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New Push for Prayer Amendment, but Initiative is Given Little Chance

November 2, 2001
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A U.S. congressman hopes to change the Constitution to allow school prayer — but it’s unclear if enough colleagues will support him.

Jewish groups, which generally oppose the idea of school prayer, don’t expect Istook’s proposal to get far. Yet the heightened public sensitivity since the Sept. 11 terror attacks on New York and Washington — Americans increasingly are invoking religion in the public sphere and have held many public prayer services — may give the proposed amendment some grass-roots backing.

Istook gained a fair amount of support when he introduced similar legislation in 1998, but Jewish groups mounted a large campaign against him. The 150 or so co-sponsors he garnered for that amendment fell short of the two-thirds of both houses of Congress needed to change the Constitution.

Opponents of the suggested amendment argue that the recent prominence of religion in public life has caused few problems, so there is no need to change the law.

“The times suggest that current law is working,” said Mark Pelavin, associate director of the Religious Action Center of Reform Judaism. “To jump and say, ‘Therefore we need an amendment,’ just doesn’t make sense.”

A constitutional amendment “is not a radical idea at all,” he told JTA.

DeMint, who is sponsoring legislation that he says will help schools enforce current law regarding school prayer, says an amendment makes sense in light of the events of Sept. 11.

The American Civil Liberties Union is threatening schools and schools are fearful of lawsuits, DeMint said. To go back to restricting public prayer is “absurd in light of what’s going on now,” he said.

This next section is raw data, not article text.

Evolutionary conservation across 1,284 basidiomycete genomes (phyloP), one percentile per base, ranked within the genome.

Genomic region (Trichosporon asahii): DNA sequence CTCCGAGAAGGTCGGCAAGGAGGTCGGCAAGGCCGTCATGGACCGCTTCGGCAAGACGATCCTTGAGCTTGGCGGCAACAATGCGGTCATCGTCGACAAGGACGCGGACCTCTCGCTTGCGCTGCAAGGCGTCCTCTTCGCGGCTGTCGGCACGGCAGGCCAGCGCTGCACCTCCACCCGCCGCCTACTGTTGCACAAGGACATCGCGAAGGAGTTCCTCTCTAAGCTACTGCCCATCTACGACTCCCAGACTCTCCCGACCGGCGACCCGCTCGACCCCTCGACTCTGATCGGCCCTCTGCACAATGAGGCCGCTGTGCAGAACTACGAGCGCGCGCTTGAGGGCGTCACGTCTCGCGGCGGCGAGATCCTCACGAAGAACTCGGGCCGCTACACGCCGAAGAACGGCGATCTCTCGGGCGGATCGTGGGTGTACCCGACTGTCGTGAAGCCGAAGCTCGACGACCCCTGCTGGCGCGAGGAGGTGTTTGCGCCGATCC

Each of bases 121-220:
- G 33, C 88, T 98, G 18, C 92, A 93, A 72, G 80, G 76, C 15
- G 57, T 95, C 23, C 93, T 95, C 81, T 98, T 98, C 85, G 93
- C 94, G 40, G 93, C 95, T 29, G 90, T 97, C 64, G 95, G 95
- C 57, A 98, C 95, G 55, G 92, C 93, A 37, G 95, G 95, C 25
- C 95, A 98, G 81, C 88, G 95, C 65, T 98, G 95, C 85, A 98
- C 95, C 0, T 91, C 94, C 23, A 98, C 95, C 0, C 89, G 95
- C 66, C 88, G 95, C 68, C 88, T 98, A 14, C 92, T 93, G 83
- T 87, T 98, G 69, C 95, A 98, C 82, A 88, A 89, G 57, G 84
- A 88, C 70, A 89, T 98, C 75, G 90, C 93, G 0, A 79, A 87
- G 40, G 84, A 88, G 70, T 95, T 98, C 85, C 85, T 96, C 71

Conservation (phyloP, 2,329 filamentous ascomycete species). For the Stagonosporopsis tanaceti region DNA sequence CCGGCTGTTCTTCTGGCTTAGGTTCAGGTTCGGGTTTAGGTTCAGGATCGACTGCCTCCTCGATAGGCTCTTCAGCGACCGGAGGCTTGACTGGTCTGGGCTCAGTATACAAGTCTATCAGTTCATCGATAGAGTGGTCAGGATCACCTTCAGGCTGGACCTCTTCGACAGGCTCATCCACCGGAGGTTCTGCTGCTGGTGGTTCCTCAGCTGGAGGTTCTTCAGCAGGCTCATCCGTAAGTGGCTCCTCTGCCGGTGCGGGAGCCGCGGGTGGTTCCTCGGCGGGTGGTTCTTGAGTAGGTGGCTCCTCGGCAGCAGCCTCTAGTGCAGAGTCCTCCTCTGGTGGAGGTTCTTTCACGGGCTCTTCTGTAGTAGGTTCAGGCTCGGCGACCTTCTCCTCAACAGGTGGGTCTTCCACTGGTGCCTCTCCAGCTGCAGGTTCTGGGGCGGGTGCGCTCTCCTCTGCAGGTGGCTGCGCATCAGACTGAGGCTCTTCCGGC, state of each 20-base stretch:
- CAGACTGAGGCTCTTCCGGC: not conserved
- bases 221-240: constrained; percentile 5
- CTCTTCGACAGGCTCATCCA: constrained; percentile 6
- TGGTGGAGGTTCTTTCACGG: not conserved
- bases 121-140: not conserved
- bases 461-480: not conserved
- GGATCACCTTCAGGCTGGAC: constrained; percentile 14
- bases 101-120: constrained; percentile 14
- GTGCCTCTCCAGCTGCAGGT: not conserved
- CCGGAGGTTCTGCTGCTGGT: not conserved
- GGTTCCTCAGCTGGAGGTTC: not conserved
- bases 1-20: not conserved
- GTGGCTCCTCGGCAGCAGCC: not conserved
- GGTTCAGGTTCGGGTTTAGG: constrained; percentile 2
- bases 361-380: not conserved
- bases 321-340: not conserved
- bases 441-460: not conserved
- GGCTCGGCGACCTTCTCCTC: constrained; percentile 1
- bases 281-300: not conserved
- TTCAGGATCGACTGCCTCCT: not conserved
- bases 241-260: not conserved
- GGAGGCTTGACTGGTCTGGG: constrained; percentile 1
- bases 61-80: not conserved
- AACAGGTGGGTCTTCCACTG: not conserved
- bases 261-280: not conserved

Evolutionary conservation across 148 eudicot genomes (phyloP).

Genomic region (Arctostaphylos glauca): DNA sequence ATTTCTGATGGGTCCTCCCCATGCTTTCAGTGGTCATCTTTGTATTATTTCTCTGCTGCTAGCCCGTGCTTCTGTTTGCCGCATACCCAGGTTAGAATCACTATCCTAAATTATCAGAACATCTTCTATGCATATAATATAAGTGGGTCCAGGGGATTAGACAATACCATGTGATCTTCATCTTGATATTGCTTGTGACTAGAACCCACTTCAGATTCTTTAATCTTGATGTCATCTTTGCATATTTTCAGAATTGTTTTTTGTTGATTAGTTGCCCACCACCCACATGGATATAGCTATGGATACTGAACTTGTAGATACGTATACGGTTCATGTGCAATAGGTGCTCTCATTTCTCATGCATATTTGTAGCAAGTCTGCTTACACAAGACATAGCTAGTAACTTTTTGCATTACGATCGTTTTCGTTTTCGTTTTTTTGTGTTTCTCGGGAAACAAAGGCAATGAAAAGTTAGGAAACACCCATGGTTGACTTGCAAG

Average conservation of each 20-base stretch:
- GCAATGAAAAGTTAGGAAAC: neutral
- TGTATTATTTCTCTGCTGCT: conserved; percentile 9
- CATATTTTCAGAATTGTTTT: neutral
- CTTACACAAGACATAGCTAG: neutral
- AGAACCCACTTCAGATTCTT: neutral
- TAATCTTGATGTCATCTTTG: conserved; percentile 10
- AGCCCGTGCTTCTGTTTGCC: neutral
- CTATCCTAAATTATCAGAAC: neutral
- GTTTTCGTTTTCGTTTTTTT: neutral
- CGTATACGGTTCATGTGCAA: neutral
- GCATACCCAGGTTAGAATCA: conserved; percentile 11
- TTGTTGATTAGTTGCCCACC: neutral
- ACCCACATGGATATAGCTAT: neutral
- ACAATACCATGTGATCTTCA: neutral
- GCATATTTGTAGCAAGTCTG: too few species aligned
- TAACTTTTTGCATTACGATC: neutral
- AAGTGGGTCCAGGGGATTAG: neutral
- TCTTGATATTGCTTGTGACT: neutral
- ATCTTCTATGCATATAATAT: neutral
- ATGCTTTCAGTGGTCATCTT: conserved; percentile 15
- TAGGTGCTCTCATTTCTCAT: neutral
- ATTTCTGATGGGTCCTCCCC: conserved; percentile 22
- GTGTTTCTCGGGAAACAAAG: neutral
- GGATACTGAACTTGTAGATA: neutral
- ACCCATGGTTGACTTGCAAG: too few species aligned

Most Jewish groups are prepared to work hard against the amendment, but don’t expect the legislation to succeed, especially in the Senate, which is controlled by Democrats.

The feeling on Capitol Hill since the Sept. 11 attacks has been to shy away from controversial legislation to focus on anti-terrorism laws and other high priority issues that enjoy a large consensus.

“We want to protect civil liberties now more than ever,” he said.

Istook’s proposed amendment calls for the “people’s right to pray and to recognize their religious beliefs, heritage, and traditions on public property, including schools.” It also says the United States “shall not compose school prayers, nor require any person to join in prayer or other religious activity.”

Already this year, three other congressional proposals have been raised to amend the Constitution to allow for some kind of school prayer.

Istook’s current proposal differs from his previous efforts by removing parts related to funding for religious groups, and focuses more narrowly on school prayer. The language is vague, which could help gather support but might also invite legal challenges.

Jewish groups are not alone in opposing Istook’s ideas. The emphasis on school prayer is troubling and an amendment to protect school prayer is unnecessary, according to Rev. Barry Lynn, executive director of Americans United for Separation of Church and State, a group that monitors religious liberties.

“The idea that prayer has been banned in public schools is a myth,” Lynn said. “Students already have the right to read their chosen sacred texts in their free time, organize after-school religious clubs and say prayers before meals or at any other time they seek spiritual guidance.”

Istook plans to introduce his current proposal in the next few weeks, according to his office.

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